- Conditions and Factors Associated With Spontaneous Coronary Artery Dissection (from a National Population-Based Cohort Study). [Journal Article]
- AJAm J Cardiol 2018 Oct 30
- The pathophysiology of spontaneous coronary artery dissection (SCAD) is heterogeneous, associated with systemic arteriopathies and inflammatory diseases, and often compounded by environmental precipi...
The pathophysiology of spontaneous coronary artery dissection (SCAD) is heterogeneous, associated with systemic arteriopathies and inflammatory diseases, and often compounded by environmental precipitants, genetics, or stressors. However, the frequency of these associated conditions with SCAD on a population level remains unknown. Therefore, the objective of this analysis was to evaluate heterogeneous phenotypes of SCAD in the United States using data from the Nationwide Inpatient Sample collected from January 1, 2004, to September 31, 2015. Among 66,360 patients diagnosed with SCAD, the mean age was 63.1 ± 13.2 years and 44.2% were women. A total of 3,415 (5.14%) had depression, 670 (1.0%) had rheumatoid arthritis, 640 (0.96%) had anxiety, 545 (0.82%) had a migraine disorder, 440 (0.66%) used steroids, 385 (0.58%) had malignant hypertension, 280 (0.42%) had systemic lupus erythematosus, 250 (0.38%) had cocaine abuse, 215 (0.32%) had hypertensive heart or renal disease, 130 (0.19%) had coronary spasm, 105 (0.16%) had fibromuscular dysplasia, 85 (0.13%) had Crohn's disease, 75 (0.11%) had celiac disease, 60 (0.09%) had adult autosomal dominant polycystic kidney disease, 60 (0.09%) had hormone replacement therapy, 55 (0.08%) had sarcoidosis, 55 (0.08%) had amphetamine abuse, 15 (0.02%) had granulomatosis polyangiitis, 10 (0.02%) had α1-antitrypsin deficiency, 10 (0.02%) had Marfan syndrome, 10 (0.02%) had Ehlers-Danlos syndrome, 10 (0.02%) had Kawasaki disease, 10 (0.02%) had polyarteritis nodosa, and 5 (0.01%) had multiparity. In conclusion, most cases of SCAD had no apparent concomitant arteriopathy, inflammatory disorder, or evident risk factor.
- Alpha1-Antitrypsin Deficiency: Transition of Care for the Child With AAT Deficiency into Adulthood. [Journal Article]
- CPCurr Pediatr Rev 2018 Nov 12
- CONCLUSIONS: AND RELEVANCE There should be a greater vigilance for AAT deficiency testing among pediatricians. Diagnosis should prompt assessment of liver involvement. Children with AAT-deficiency-associated liver disease should be referred to a liver specialist and monitored throughout their lifetimes for the symptoms of AAT-deficiency-related pulmonary involvement.
- Safety and pharmacokinetics of Alpha-1 MP (Prolastin®-C) in Japanese patients with alpha1-antitrypsin (AAT) deficiency. [Journal Article]
- RIRespir Investig 2018 Nov 08
- CONCLUSIONS: The PK and safety of Alpha-1 MP in Japanese subjects with AATD were consistent with the Alpha-1 MP profile in non-Japanese subjects (ClinicalTrials.gov: NCT02870309; JAPIC CTI: JapicCTI-163160).
- Alpha 1 antitrypsin distribution in an allergic asthmatic population sensitized to house dust mites. [Journal Article]
- CTClin Transl Allergy 2018; 8:44
- CONCLUSIONS: In conclusion, the distribution of AAT genotypes in HDM allergic asthmatic patients did not differ from those found in Spanish population. Neither severe ATTD or deficient AAT genotypes appear to confer different clinical expression of asthma.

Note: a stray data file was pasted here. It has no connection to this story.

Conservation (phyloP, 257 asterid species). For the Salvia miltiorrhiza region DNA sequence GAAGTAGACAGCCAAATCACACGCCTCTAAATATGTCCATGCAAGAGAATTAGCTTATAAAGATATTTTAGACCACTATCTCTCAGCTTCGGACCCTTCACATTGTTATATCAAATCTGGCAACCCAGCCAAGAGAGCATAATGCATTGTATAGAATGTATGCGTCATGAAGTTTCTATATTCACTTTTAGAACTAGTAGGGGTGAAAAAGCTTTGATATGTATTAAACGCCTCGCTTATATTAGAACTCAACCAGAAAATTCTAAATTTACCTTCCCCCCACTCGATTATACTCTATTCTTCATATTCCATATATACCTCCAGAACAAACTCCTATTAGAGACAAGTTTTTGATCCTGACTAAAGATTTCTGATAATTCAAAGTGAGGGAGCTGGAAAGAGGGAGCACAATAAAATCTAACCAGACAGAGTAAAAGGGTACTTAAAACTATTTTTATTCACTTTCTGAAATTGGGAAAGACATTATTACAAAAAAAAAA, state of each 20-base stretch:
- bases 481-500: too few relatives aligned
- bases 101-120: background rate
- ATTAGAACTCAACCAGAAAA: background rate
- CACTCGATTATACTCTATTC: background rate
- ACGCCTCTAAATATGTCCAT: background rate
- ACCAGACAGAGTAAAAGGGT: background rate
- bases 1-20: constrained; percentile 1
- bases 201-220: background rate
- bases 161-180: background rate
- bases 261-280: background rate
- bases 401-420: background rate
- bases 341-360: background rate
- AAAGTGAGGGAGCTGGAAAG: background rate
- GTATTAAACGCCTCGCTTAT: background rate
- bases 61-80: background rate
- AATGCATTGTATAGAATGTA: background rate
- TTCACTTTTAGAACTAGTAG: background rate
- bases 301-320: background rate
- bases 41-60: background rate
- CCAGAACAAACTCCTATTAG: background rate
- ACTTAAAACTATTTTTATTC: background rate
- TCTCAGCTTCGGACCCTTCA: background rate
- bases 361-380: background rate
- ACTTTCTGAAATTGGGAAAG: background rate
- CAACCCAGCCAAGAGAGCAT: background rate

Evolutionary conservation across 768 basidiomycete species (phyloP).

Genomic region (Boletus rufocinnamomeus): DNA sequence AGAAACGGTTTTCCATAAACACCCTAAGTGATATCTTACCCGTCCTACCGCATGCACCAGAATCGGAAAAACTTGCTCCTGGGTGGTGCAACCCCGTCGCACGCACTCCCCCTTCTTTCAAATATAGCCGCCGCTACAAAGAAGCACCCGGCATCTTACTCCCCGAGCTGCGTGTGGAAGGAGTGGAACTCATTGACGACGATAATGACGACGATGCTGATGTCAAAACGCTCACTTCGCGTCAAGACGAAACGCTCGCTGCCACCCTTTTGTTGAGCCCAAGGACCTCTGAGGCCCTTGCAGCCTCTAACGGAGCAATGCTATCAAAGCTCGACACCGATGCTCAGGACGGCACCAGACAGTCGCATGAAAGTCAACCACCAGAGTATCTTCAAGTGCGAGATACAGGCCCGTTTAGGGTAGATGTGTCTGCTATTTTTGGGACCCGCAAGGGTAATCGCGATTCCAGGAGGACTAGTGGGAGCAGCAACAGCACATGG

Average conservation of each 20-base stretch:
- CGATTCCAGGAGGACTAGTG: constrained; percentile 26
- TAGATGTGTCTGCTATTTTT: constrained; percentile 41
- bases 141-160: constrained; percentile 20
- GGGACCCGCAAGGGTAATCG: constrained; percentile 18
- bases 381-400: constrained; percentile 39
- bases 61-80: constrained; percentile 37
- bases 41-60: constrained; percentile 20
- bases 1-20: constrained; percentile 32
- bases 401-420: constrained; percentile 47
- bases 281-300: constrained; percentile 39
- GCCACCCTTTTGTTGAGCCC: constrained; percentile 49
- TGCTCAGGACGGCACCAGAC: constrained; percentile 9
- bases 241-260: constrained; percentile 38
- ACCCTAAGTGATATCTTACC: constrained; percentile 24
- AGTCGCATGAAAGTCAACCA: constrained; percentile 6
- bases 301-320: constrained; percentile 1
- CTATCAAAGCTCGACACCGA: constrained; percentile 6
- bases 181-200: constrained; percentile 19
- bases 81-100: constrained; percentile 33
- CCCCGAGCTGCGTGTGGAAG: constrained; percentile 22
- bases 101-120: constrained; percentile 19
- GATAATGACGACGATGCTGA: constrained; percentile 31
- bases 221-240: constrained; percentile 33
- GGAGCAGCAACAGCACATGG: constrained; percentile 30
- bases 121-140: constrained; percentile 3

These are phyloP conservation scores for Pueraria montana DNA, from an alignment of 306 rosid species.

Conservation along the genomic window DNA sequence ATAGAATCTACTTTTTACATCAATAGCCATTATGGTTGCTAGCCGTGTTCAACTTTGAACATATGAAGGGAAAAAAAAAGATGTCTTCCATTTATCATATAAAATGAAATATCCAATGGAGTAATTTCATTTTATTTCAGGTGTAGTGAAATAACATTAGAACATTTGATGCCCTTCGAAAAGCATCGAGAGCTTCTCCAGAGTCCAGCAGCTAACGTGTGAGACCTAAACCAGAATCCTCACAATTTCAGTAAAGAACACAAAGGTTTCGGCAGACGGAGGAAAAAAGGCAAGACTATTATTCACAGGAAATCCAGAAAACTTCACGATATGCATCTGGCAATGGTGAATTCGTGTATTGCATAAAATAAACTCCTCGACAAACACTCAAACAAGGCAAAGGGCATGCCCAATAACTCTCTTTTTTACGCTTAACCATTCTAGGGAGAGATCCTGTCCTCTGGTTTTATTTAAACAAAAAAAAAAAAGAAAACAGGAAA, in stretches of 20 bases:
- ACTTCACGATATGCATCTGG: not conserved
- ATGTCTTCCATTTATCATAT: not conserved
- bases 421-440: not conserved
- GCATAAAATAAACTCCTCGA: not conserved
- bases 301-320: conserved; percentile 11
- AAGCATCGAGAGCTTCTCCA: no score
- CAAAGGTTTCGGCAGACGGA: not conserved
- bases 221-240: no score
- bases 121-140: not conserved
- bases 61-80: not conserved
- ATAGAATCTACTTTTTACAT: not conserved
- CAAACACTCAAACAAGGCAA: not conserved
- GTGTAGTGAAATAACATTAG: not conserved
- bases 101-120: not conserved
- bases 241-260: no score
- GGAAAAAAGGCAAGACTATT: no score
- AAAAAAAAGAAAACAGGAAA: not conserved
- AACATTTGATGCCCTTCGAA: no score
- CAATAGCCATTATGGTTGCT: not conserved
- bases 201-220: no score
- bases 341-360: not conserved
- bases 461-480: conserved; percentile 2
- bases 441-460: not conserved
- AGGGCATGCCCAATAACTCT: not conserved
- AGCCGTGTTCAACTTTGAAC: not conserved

- HSP27, ALDH6A1 and Prohibitin Act as a Trio-biomarker to Predict Survival in Late Metastatic Prostate Cancer. [Journal Article]
- ARAnticancer Res 2018; 38(11):6551-6560
- CONCLUSIONS: Trio-biomarker composed of HSP27, ALDH6A1 and prohibitin may predict survival of metastatic prostate cancer patients.
- Geographical Distribution of COPD Prevalence in the Americas. [Journal Article]
- COPDCOPD 2018 Oct 30; :1-9
- Surveys estimating chronic obstructive pulmonary disease (COPD) prevalence are unevenly distributed in the Americas, which make it difficult to estimate accurately its geographical distribution. The ...
Surveys estimating chronic obstructive pulmonary disease (COPD) prevalence are unevenly distributed in the Americas, which make it difficult to estimate accurately its geographical distribution. The geographic information system inverse distance weighted (IDW) interpolation technique has proved to be an effective tool in spatial distribution estimation of epidemiological variables, even when real data are few or widely spread. We aimed to represent cartographically the COPD prevalence in the Americas by means of a blue to red scale representation of the prevalence data, where different values are represented as different colours, and a population density filtered IDW interpolation mapping, where areas with a population density <0.1 inhabitants/km2 are hidden. We systematically searched for prevalence rates from population surveys of individuals 40 years and older, and a COPD diagnosis confirmed by spirometry. Interpolation maps were obtained for the whole Americas, even from extensive areas lacking real data. Maps showed high prevalence values in the Southeast and Southwest regions of Canada bordering the United States; in several states of the Great Lakes region, and in the lower Missouri, Ohio and Mississippi basins of the United States; in the coastal regions of south-eastern and southern Brazil; Uruguay, and the Argentine Pampas. In general, most of the remaining American regions showed intermediate values of COPD prevalence. IDW interpolation seems to be a suitable tool to visually display estimates of COPD prevalence, and it may be a valuable help to draw attention about the worrying prevalence of this preventable and treatable disease.